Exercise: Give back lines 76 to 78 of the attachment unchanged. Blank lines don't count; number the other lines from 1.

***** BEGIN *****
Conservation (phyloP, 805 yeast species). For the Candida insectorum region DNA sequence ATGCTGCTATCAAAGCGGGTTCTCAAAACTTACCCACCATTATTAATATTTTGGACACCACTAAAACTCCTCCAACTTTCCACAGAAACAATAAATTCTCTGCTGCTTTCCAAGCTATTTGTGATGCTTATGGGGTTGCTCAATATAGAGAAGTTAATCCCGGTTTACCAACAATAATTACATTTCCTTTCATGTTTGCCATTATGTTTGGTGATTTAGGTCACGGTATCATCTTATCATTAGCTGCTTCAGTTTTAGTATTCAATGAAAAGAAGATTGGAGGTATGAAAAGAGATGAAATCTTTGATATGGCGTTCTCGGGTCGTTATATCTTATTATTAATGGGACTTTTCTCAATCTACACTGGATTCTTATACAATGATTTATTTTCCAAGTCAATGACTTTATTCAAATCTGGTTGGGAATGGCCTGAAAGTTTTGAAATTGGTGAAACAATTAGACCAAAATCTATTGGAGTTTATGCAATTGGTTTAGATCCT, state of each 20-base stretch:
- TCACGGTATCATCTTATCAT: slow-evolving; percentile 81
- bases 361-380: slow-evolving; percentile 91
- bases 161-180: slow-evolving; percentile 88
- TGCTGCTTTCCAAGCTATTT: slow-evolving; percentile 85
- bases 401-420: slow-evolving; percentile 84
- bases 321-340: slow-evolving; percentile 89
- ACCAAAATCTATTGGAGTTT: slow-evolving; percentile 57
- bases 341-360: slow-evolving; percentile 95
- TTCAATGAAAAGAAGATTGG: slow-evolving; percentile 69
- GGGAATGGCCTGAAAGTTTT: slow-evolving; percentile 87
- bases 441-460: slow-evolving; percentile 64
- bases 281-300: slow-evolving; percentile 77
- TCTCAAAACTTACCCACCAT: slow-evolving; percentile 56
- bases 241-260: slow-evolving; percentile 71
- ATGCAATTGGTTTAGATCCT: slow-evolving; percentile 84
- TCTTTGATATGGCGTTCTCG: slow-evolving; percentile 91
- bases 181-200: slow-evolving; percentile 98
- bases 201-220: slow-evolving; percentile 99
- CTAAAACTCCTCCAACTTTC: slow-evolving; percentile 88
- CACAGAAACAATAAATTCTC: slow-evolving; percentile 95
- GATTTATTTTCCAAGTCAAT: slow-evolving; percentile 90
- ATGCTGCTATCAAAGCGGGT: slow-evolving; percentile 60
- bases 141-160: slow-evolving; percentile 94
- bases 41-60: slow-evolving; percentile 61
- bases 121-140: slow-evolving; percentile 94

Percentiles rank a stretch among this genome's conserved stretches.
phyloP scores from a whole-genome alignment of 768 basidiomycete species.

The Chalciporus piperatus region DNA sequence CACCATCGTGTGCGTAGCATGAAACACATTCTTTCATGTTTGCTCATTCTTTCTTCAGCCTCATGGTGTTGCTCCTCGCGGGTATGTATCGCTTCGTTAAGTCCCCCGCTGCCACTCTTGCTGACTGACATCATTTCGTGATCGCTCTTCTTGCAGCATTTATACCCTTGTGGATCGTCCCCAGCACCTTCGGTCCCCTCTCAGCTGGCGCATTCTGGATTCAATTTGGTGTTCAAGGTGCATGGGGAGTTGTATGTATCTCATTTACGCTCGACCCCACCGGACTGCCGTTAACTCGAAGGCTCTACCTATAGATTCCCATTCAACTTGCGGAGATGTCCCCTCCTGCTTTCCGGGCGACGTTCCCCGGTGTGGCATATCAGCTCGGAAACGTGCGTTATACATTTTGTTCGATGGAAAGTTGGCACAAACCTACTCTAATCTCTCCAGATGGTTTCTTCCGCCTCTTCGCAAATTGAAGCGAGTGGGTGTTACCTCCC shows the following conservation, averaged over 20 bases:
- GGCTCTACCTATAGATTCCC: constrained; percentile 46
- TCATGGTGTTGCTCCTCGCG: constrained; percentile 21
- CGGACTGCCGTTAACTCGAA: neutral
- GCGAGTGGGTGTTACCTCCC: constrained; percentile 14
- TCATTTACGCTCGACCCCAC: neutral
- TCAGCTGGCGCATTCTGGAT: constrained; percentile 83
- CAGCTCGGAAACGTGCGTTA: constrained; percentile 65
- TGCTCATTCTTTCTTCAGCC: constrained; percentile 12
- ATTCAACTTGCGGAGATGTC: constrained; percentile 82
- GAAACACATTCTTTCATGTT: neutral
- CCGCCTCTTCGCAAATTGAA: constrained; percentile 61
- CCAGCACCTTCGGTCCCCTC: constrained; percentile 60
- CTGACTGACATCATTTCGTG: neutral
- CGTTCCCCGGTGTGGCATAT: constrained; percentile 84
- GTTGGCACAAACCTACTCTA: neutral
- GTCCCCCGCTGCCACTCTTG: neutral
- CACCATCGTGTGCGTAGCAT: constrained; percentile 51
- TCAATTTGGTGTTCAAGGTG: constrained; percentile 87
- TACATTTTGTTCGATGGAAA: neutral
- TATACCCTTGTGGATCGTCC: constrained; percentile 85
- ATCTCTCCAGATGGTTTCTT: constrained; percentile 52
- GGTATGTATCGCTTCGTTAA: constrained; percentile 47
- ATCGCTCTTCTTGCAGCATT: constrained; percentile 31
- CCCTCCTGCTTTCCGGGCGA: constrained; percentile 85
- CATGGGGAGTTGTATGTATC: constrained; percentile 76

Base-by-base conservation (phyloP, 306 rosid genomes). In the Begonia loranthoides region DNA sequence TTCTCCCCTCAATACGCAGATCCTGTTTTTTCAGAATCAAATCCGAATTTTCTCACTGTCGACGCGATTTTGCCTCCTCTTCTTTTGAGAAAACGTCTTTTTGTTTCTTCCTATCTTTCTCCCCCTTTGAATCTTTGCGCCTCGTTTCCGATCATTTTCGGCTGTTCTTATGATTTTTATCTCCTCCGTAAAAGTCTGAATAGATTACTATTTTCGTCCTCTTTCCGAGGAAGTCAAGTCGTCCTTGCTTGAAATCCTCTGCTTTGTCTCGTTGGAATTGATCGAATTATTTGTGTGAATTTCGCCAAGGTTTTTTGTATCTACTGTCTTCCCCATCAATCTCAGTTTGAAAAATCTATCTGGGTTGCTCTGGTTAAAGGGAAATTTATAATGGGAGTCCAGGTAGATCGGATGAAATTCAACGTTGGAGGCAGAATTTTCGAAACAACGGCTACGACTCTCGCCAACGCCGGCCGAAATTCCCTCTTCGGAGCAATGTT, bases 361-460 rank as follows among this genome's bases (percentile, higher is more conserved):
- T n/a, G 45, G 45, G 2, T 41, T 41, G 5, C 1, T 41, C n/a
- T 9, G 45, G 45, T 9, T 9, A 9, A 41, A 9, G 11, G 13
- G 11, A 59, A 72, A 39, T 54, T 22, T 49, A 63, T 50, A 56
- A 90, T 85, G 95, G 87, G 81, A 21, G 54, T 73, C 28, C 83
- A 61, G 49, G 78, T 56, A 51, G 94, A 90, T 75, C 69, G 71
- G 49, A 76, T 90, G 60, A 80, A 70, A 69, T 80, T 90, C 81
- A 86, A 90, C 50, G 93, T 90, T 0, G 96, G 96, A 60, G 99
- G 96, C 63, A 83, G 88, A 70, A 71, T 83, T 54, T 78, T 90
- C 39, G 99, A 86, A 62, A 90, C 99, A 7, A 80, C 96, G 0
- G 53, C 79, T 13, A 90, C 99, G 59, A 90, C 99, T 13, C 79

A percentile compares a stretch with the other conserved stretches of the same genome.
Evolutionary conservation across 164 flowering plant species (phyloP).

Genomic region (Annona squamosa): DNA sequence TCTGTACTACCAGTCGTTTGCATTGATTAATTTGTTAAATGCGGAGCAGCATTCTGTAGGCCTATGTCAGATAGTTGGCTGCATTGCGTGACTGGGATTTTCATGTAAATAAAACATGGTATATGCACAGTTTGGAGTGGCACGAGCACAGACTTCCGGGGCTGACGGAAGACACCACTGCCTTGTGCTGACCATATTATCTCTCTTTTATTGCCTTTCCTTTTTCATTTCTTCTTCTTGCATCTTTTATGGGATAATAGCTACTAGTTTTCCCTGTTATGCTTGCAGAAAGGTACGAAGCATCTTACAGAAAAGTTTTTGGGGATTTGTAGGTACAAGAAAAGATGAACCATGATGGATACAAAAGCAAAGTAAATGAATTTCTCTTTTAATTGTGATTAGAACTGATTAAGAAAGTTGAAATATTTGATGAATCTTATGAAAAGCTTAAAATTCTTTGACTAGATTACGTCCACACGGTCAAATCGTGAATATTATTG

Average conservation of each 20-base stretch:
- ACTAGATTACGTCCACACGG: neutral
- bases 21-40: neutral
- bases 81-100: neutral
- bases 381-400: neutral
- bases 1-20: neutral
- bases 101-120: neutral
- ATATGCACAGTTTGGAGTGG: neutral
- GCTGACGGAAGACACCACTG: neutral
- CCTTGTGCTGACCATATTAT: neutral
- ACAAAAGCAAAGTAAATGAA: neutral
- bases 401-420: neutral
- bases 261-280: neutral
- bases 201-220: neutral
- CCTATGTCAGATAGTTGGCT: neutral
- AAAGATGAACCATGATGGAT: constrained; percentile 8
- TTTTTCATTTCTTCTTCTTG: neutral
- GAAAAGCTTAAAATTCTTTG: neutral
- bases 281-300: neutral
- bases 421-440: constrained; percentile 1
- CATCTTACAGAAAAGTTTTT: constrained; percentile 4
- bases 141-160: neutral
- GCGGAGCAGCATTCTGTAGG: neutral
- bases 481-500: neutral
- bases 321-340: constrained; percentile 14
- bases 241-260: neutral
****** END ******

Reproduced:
- ATATGCACAGTTTGGAGTGG: neutral
- GCTGACGGAAGACACCACTG: neutral
- CCTTGTGCTGACCATATTAT: neutral